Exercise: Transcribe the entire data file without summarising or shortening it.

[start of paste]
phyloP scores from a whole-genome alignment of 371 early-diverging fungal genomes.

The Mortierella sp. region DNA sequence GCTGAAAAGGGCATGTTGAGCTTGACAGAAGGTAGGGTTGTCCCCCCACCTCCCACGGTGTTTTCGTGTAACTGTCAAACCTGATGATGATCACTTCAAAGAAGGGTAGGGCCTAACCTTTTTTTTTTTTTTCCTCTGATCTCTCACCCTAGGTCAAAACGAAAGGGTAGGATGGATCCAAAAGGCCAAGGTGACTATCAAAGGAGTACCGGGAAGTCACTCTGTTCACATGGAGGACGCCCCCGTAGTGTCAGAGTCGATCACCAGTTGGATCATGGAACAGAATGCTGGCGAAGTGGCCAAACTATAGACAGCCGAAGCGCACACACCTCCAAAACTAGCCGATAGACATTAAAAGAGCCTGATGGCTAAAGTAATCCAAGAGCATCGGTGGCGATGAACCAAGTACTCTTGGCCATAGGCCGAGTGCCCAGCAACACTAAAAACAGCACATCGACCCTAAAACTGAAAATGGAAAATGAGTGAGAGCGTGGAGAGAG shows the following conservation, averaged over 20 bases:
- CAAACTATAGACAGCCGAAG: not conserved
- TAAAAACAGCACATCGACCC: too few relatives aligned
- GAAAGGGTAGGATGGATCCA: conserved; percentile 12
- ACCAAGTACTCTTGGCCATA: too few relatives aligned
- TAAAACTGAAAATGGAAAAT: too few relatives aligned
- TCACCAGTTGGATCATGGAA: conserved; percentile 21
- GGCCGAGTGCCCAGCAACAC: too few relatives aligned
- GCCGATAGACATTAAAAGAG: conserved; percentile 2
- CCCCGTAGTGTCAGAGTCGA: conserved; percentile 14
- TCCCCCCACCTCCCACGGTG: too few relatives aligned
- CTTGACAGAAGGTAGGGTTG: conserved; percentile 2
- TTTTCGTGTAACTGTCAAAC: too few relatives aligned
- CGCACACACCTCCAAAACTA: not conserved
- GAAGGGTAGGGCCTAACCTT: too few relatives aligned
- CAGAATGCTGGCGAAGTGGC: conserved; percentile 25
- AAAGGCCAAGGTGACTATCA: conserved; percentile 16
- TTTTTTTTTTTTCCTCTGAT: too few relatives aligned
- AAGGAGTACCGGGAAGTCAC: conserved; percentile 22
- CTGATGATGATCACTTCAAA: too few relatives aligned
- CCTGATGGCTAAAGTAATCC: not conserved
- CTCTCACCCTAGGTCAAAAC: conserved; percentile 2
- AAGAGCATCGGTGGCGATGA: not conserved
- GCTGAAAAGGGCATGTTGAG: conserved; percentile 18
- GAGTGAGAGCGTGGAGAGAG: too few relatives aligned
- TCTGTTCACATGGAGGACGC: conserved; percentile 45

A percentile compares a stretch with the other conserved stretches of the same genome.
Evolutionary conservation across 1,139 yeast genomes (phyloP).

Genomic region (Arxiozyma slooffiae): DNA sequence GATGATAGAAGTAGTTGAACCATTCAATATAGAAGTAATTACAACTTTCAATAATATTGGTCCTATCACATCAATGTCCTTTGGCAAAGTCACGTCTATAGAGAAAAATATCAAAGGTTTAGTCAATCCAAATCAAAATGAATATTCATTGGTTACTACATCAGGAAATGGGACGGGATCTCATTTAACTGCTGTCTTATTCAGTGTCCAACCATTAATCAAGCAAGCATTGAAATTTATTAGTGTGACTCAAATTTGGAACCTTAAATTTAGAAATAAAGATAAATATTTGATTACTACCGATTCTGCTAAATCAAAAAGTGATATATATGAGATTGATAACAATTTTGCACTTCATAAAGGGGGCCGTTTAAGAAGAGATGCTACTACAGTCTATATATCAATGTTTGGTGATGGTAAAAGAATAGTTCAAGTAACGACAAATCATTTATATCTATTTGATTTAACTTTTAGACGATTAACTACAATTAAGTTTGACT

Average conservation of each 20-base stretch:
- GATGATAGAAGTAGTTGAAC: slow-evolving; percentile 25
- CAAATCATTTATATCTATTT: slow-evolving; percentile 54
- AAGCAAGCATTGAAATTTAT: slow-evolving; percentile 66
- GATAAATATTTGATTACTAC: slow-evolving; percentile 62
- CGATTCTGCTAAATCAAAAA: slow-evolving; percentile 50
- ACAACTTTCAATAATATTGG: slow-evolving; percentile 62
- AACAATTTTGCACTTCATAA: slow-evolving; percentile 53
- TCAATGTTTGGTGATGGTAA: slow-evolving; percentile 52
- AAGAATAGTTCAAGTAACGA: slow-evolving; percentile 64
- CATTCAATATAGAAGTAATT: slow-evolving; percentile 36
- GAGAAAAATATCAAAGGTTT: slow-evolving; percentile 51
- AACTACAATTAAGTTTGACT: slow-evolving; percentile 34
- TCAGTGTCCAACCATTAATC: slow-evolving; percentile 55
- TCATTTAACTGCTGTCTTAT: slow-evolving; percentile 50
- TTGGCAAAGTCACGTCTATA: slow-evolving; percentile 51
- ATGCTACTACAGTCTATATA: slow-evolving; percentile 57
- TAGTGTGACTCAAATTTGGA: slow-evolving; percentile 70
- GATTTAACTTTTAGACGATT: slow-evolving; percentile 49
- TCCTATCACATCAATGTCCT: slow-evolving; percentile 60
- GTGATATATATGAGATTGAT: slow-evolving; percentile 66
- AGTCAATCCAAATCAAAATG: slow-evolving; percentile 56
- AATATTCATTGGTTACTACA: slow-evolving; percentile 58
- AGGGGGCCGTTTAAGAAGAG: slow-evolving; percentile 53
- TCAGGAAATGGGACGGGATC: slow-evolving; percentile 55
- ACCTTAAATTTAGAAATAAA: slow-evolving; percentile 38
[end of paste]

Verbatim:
phyloP scores from a whole-genome alignment of 371 early-diverging fungal genomes.

The Mortierella sp. region DNA sequence GCTGAAAAGGGCATGTTGAGCTTGACAGAAGGTAGGGTTGTCCCCCCACCTCCCACGGTGTTTTCGTGTAACTGTCAAACCTGATGATGATCACTTCAAAGAAGGGTAGGGCCTAACCTTTTTTTTTTTTTTCCTCTGATCTCTCACCCTAGGTCAAAACGAAAGGGTAGGATGGATCCAAAAGGCCAAGGTGACTATCAAAGGAGTACCGGGAAGTCACTCTGTTCACATGGAGGACGCCCCCGTAGTGTCAGAGTCGATCACCAGTTGGATCATGGAACAGAATGCTGGCGAAGTGGCCAAACTATAGACAGCCGAAGCGCACACACCTCCAAAACTAGCCGATAGACATTAAAAGAGCCTGATGGCTAAAGTAATCCAAGAGCATCGGTGGCGATGAACCAAGTACTCTTGGCCATAGGCCGAGTGCCCAGCAACACTAAAAACAGCACATCGACCCTAAAACTGAAAATGGAAAATGAGTGAGAGCGTGGAGAGAG shows the following conservation, averaged over 20 bases:
- CAAACTATAGACAGCCGAAG: not conserved
- TAAAAACAGCACATCGACCC: too few relatives aligned
- GAAAGGGTAGGATGGATCCA: conserved; percentile 12
- ACCAAGTACTCTTGGCCATA: too few relatives aligned
- TAAAACTGAAAATGGAAAAT: too few relatives aligned
- TCACCAGTTGGATCATGGAA: conserved; percentile 21
- GGCCGAGTGCCCAGCAACAC: too few relatives aligned
- GCCGATAGACATTAAAAGAG: conserved; percentile 2
- CCCCGTAGTGTCAGAGTCGA: conserved; percentile 14
- TCCCCCCACCTCCCACGGTG: too few relatives aligned
- CTTGACAGAAGGTAGGGTTG: conserved; percentile 2
- TTTTCGTGTAACTGTCAAAC: too few relatives aligned
- CGCACACACCTCCAAAACTA: not conserved
- GAAGGGTAGGGCCTAACCTT: too few relatives aligned
- CAGAATGCTGGCGAAGTGGC: conserved; percentile 25
- AAAGGCCAAGGTGACTATCA: conserved; percentile 16
- TTTTTTTTTTTTCCTCTGAT: too few relatives aligned
- AAGGAGTACCGGGAAGTCAC: conserved; percentile 22
- CTGATGATGATCACTTCAAA: too few relatives aligned
- CCTGATGGCTAAAGTAATCC: not conserved
- CTCTCACCCTAGGTCAAAAC: conserved; percentile 2
- AAGAGCATCGGTGGCGATGA: not conserved
- GCTGAAAAGGGCATGTTGAG: conserved; percentile 18
- GAGTGAGAGCGTGGAGAGAG: too few relatives aligned
- TCTGTTCACATGGAGGACGC: conserved; percentile 45

A percentile compares a stretch with the other conserved stretches of the same genome.
Evolutionary conservation across 1,139 yeast genomes (phyloP).

Genomic region (Arxiozyma slooffiae): DNA sequence GATGATAGAAGTAGTTGAACCATTCAATATAGAAGTAATTACAACTTTCAATAATATTGGTCCTATCACATCAATGTCCTTTGGCAAAGTCACGTCTATAGAGAAAAATATCAAAGGTTTAGTCAATCCAAATCAAAATGAATATTCATTGGTTACTACATCAGGAAATGGGACGGGATCTCATTTAACTGCTGTCTTATTCAGTGTCCAACCATTAATCAAGCAAGCATTGAAATTTATTAGTGTGACTCAAATTTGGAACCTTAAATTTAGAAATAAAGATAAATATTTGATTACTACCGATTCTGCTAAATCAAAAAGTGATATATATGAGATTGATAACAATTTTGCACTTCATAAAGGGGGCCGTTTAAGAAGAGATGCTACTACAGTCTATATATCAATGTTTGGTGATGGTAAAAGAATAGTTCAAGTAACGACAAATCATTTATATCTATTTGATTTAACTTTTAGACGATTAACTACAATTAAGTTTGACT

Average conservation of each 20-base stretch:
- GATGATAGAAGTAGTTGAAC: slow-evolving; percentile 25
- CAAATCATTTATATCTATTT: slow-evolving; percentile 54
- AAGCAAGCATTGAAATTTAT: slow-evolving; percentile 66
- GATAAATATTTGATTACTAC: slow-evolving; percentile 62
- CGATTCTGCTAAATCAAAAA: slow-evolving; percentile 50
- ACAACTTTCAATAATATTGG: slow-evolving; percentile 62
- AACAATTTTGCACTTCATAA: slow-evolving; percentile 53
- TCAATGTTTGGTGATGGTAA: slow-evolving; percentile 52
- AAGAATAGTTCAAGTAACGA: slow-evolving; percentile 64
- CATTCAATATAGAAGTAATT: slow-evolving; percentile 36
- GAGAAAAATATCAAAGGTTT: slow-evolving; percentile 51
- AACTACAATTAAGTTTGACT: slow-evolving; percentile 34
- TCAGTGTCCAACCATTAATC: slow-evolving; percentile 55
- TCATTTAACTGCTGTCTTAT: slow-evolving; percentile 50
- TTGGCAAAGTCACGTCTATA: slow-evolving; percentile 51
- ATGCTACTACAGTCTATATA: slow-evolving; percentile 57
- TAGTGTGACTCAAATTTGGA: slow-evolving; percentile 70
- GATTTAACTTTTAGACGATT: slow-evolving; percentile 49
- TCCTATCACATCAATGTCCT: slow-evolving; percentile 60
- GTGATATATATGAGATTGAT: slow-evolving; percentile 66
- AGTCAATCCAAATCAAAATG: slow-evolving; percentile 56
- AATATTCATTGGTTACTACA: slow-evolving; percentile 58
- AGGGGGCCGTTTAAGAAGAG: slow-evolving; percentile 53
- TCAGGAAATGGGACGGGATC: slow-evolving; percentile 55
- ACCTTAAATTTAGAAATAAA: slow-evolving; percentile 38